The Rainbow by D. H. Lawrence is perhaps one of his finest works. Lawrence was born in 1885 the fourth son of a coal miner. He was a sickly child and graduated teacher’s training in Nottingham. His writing created controversy and lead to some of his books and stories being banned. Lawrence’s most popular themes were the sexual and physiological life and the implications of class difference.
The Rainbow, published in 1915, covers the life of the Brangwen family from the 1840s through 1905. The opening chapters set the theme. The Brangwen farm was in a very rural setting and the building facing back into the land. The main house looks out on the road. It is a separation of the world inward looking and outward looking. Industrialization of England brings change to the rather isolated family. First, a canal is built across the farmland and although the family is compensated for the intrusion it divides the farm. Next comes the railway not only crossing the farm but also bringing the noise smoke and whistles of a modern world to their simple life. Tom the youngest son also discovers sex, with a pub prostitute, which defines a different role in his mind for women outside of mothers and sisters and later women he would meet. He will eventually marry a widowed Polish refugee, Lydia.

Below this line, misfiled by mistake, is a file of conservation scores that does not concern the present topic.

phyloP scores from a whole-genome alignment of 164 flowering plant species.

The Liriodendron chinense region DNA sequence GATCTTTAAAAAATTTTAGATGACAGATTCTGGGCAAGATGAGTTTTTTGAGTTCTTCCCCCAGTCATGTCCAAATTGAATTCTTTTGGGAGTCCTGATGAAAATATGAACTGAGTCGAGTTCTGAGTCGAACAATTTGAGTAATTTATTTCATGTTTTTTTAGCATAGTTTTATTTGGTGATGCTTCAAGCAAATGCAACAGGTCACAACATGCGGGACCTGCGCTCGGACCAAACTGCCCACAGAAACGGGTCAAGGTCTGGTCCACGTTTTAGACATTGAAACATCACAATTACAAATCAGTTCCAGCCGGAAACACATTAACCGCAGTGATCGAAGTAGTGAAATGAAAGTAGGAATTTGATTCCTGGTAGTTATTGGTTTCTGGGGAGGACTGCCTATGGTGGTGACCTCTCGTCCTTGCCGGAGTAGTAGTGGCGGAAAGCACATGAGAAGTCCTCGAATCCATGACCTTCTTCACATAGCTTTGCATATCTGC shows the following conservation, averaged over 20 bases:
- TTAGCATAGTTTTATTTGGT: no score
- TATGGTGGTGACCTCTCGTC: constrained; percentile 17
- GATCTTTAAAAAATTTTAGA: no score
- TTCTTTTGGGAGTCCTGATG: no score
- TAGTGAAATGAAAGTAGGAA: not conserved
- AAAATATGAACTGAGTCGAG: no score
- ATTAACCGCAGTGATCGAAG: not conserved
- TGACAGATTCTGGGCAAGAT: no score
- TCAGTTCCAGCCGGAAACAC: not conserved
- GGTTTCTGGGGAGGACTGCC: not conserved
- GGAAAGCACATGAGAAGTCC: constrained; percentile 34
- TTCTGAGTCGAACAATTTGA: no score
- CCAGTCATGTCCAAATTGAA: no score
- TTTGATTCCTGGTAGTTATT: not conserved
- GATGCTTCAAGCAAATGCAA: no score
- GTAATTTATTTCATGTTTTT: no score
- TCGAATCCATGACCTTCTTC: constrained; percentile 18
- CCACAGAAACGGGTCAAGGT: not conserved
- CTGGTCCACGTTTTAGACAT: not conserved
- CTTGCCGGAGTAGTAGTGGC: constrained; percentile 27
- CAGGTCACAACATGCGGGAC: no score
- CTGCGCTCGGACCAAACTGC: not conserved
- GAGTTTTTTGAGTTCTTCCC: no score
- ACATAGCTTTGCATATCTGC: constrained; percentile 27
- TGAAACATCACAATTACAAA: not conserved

The second section of the book deals with Lydia’s daughter from her first marriage and Will, the son of one of Tom’s brothers. The happy marriage turns to one based on sex and fertility. The oldest daughter, Ursula, is the main character in the third and final part of the book. Ursula provides the most famous part of the novel not only her life and lovers but also those who she meets. Society still strict rules create a culture that manufactures appearances to hide desires. Social restrictions, morality, industrialization, and colonialism all play a role in the book although it is primarily known for its sexual themes. The book was prosecuted for obscenity in 1915 and was unavailable in England for eleven years.
This Dover edition contains only a brief note of the author and of the story. For a classic book, however, little is needed in an introduction. Lawrence, although a modernist, writes in a clear way. The setting descriptions may be filled with small details and the characters filled with complex thoughts but the reading is easy to understand and the themes are nearly impossible to mix. The Dover editions, as always, bring quality works and quality printing at a very fair cost.